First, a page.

Op-Ed – Correcting The Record On The Biscayne Marine Reserve
This article originally appeared on National Parks Traveler on July 19th, 2015.
As someone who has been actively involved in the development of the Biscayne National Park general management plan for over a decade, I was frustrated to read the misleading and inaccurate quotes from the National Park Service and the National Parks Conservation Association in the recent National Parks Traveler article, Florida Congressional Offices Want To Block Biscayne National Park’s Fisheries Plan.
Particularly troubling were the disrespectful attacks on our Congressional representatives for working to ensure that their constituents and the state aren’t completely ignored in significant decisions like closing fishing access to such a vitally important area to our community.
I am the president of a small family business located in Miami, Florida. We have been in business for over 40 years and employ 30 people. Because our business has a huge financial dependence on healthy and sustainable fisheries, I have been involved in fishery issues on the local, state, and federal level for the past 30 years. Without sustainable fisheries our business and the jobs it supports cannot survive.
Most of Florida’s most popular fisheries are managed by the Florida Fish and Wildlife Conservation Commission (FWC). Working in concert with stakeholders and other agencies, the state has done a remarkable job in managing our fish and wildlife resources. From snook, seatrout, and redfish, to tarpon, bonefish, and permit, these stocks continue to thrive under the state. All of these successes have occurred by managing these resources, not closing them down.
I, and others in the recreational fishing community, agree with the FWC that fishing closures are a tool in the fisheries management toolbox, but should only be applied when clearly supported by science. I stand by the FWC in its opposition to the marine reserve in Biscayne National Park because it will do nothing to improve fisheries resources in the park.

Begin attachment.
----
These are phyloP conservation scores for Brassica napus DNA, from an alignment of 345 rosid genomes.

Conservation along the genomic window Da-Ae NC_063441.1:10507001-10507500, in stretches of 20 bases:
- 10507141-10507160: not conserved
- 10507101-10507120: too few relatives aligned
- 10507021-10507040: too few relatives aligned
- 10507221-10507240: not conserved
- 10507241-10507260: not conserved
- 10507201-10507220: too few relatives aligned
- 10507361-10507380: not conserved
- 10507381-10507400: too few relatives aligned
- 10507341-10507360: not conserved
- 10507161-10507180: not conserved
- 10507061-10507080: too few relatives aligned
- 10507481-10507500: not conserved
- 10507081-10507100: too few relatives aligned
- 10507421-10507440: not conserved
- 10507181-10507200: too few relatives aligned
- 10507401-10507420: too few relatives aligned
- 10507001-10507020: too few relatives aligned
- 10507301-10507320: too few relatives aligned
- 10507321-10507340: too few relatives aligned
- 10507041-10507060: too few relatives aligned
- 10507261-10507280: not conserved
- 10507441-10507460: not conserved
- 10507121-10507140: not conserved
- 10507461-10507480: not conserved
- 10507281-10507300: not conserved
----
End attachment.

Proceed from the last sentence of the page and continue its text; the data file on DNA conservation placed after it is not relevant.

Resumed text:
The marine reserve is poorly designed and not scientifically justified. For example, the Dry Tortugas marine reserve, which the FWC supports, comprises a large area that has been identified as an important spawning area for many snapper/grouper species. It was developed in close consultation with the state and stakeholders.
The Biscayne marine reserve meets none of these criteria. It is insignificant from a biological perspective and will only serve to deter fishing participation and prevent the public from enjoying some of the most popular and productive areas of the park, amounting to over 30 percent of the reef tract.
In 2004, I was asked to participate in Biscayne National Park’s fisheries working group. Our group was given the opportunity to help identify deficiencies in the fisheries resources within the park and then craft methods to restore these fisheries. Unfortunately, as the process moved forward, it became apparent that the park had its own agenda and was going to implement a marine reserve, regardless of stakeholder input or scientific justification.
The working group identified a series of comprehensive recommendations to improve the condition of the park’s fisheries resources, including a boating permit that would help fund management activities, more stringent species-specific fishing regulations, and improved enforcement and education. I am confident that these strategies would work if given a chance. But because the working group did not recommend a marine reserve, our recommendations essentially went ignored.
Biscayne National Park officials are now touting the lengthy public process they undertook during the development of the general management plan, but ultimately it was all for show as the National Park Service ignored all of the concerns raised during this process by the its own fisheries working group, not to mention the broader recreational fishing community and the FWC, and forced through its predetermined marine reserve anyway.
I applaud Reps. Ileana Ros-Lehtinen, Carlos Curbelo and Mario Diaz-Balart for their legislative leadership to ensure that the state has a say in important fisheries management decisions. Rather than catering to special interests like the National Parks Conservation Association, these legislators are listening to their constituents and working to ensure that the public isn’t unnecessarily locked out of public waters.